Puffery Could Hurt South African Entertainment Industry

Puffery in the entertainment industry is as old as the industry itself — now we just call it flossing. With the popularity of social media, puffery has taken on a whole new form that could be counter productive to celebrities' brand growth. 

Advertisers have used puffery to try to persuade people to buy a product or service through various methods. A company may deliver an entertaining message about its product, compare the product to a similar item, list facts about the product, or make vague claims about the product which cannot be proved or disproved.

Artists have also employed the use of puffery in music videos and their promotional platforms to portray an aspirant brand image to their fan base. The magazine industry often relies on puffery to sell stories of celebrities. So, in essence puffery is one of the cornerstones of entertainment. 

With the South African entertainment industry having evolved in recent years to project an image of success that is based on wealth accumulation; we see it in celebrities tweeting about being millionaires and showing off their material accumulations, it has become important for our media  to keep the line between being accomplices to selling a false narrative about the industry and being an accurate mirror of our industry in check. 

In recent years we have seen popular celebrity teetering on crossing the line between puffery and out right lies in their methods to amp up their perceived success. But the trend, fuelled on by social media, has its pitfalls. In my opinion, there is a clear danger in a celebrity overselling their achievements and career success. 

Perhaps at this point let me revert back to what puffery is exactly so that you can understand why the over-use of the trend can be a danger. The simplest way to define it would be that it means exaggerating facts. The statement being made might not entirely be false (often because it can't be proved either way) but it would still be misleading. 

If a celebrity says he/she is the best in the game, that self praise may be subjective, but they are not really lies because no one can disprove them because to some people they may be the best.  

The problem arises when a celebrity says something that can be proven to be false. The intention or motive may be innocent and just puffery but being able to prove that what they are saying is false can put a dent on their credibility. For instance, when a celebrity says he/she is a global ambassador of a brand and that can be refuted by the brand or his/her contractual terms with that brand, that is a lie! 

If a celebrity were to say they own a car when in fact he/she is given the car by a brand to promote but the car still belongs to the brand, that is a lie even though the why he/she is saying that is just puffery. 

Our South African industry is unique in that while all entertainment industries around the world have an element of selling perception rather than reality, in SA that hyperbole has real life consequences. When our local celebrities over sell their success they put themselves in  position where their brand equity is not viable because they inadvertently loose credibility by lying.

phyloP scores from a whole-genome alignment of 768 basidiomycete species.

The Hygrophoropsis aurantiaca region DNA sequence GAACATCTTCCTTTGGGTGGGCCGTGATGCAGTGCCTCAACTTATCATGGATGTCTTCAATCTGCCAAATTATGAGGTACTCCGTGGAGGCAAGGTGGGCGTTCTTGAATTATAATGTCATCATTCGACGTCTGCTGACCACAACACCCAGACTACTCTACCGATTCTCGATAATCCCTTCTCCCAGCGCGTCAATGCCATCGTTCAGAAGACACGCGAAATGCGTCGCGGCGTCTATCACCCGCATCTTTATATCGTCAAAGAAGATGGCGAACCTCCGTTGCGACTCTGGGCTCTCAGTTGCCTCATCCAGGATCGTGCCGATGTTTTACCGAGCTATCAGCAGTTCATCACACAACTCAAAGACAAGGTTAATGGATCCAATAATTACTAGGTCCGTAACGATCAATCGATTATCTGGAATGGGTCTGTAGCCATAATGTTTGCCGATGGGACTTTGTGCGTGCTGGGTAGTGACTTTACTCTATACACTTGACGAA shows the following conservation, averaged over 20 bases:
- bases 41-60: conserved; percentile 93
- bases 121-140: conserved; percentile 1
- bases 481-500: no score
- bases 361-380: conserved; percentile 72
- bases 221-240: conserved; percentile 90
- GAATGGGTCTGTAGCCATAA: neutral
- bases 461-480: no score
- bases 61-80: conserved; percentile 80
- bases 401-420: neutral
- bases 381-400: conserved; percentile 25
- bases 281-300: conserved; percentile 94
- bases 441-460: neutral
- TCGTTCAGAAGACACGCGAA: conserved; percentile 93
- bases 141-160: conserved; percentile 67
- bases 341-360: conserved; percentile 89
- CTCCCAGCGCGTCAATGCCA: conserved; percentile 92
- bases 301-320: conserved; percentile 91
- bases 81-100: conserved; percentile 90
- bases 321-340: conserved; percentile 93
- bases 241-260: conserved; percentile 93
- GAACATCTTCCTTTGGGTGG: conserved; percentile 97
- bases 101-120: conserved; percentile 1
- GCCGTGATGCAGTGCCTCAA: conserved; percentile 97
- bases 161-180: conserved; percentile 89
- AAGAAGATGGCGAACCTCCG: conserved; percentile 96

If a celebrity buys followers on social media and brands approach them to work on a campaign with the hope that their perceived influence, based on the number of followers they have, will result in more people getting to engage with the brand message and that does not happen — it hurts the industry and the potential for others to get similar opportunities. 

In a more serious light, the ugliness of puffery and false perceptions about the industry is often highlighted when a celebrity dies and we find out that there are no resources to give him a proper send-off because he/she was broke. The contradiction often pushes the narrative that being in the entertainment industry is not a 'real' career to have. 

Puffery works. A lot of people have built their careers on the public believing that their lives and careers are more than what they really are. Wise ones have in turn used that to actually make money to supplement that perceived fame and fortune.   With that, I do not see puffery going away nor do I expect it to. However, I think we have a responsibility to always call it out when the puffery crosses the line. Our media should not just jump on the band-wagon and punt falsehood just simply because it makes a celebrity look good and sell stories. 

For us to build an industry that is not just financially lucrative to a selected few but can provide opportunities for a lot more creatives to make a living off of their talents, we have to strike a balance between promotion and selling lies. We have a responsibility to tell the truth as often as we can so that those who look up to us and want to join our industry can know that there are opportunities to be very successful (yes rich) in this industry but not all that glitters is gold! 

By the way, I am the best entertainment commentator in South Africa. I'd like to see you try and disprove that :-)

Let's continue the conversation on Twitter. I'm @philmphela.

What is your thought? Do you think it is wrong for celebrities to spice up their success with some exagerration? Do you agree or disagree that relying too much on flossing/puffery could erode the credibility of the industry?

Do you care whether what the celebrity shares about their success is true or not or as long as it is inspiring you are ok with it?

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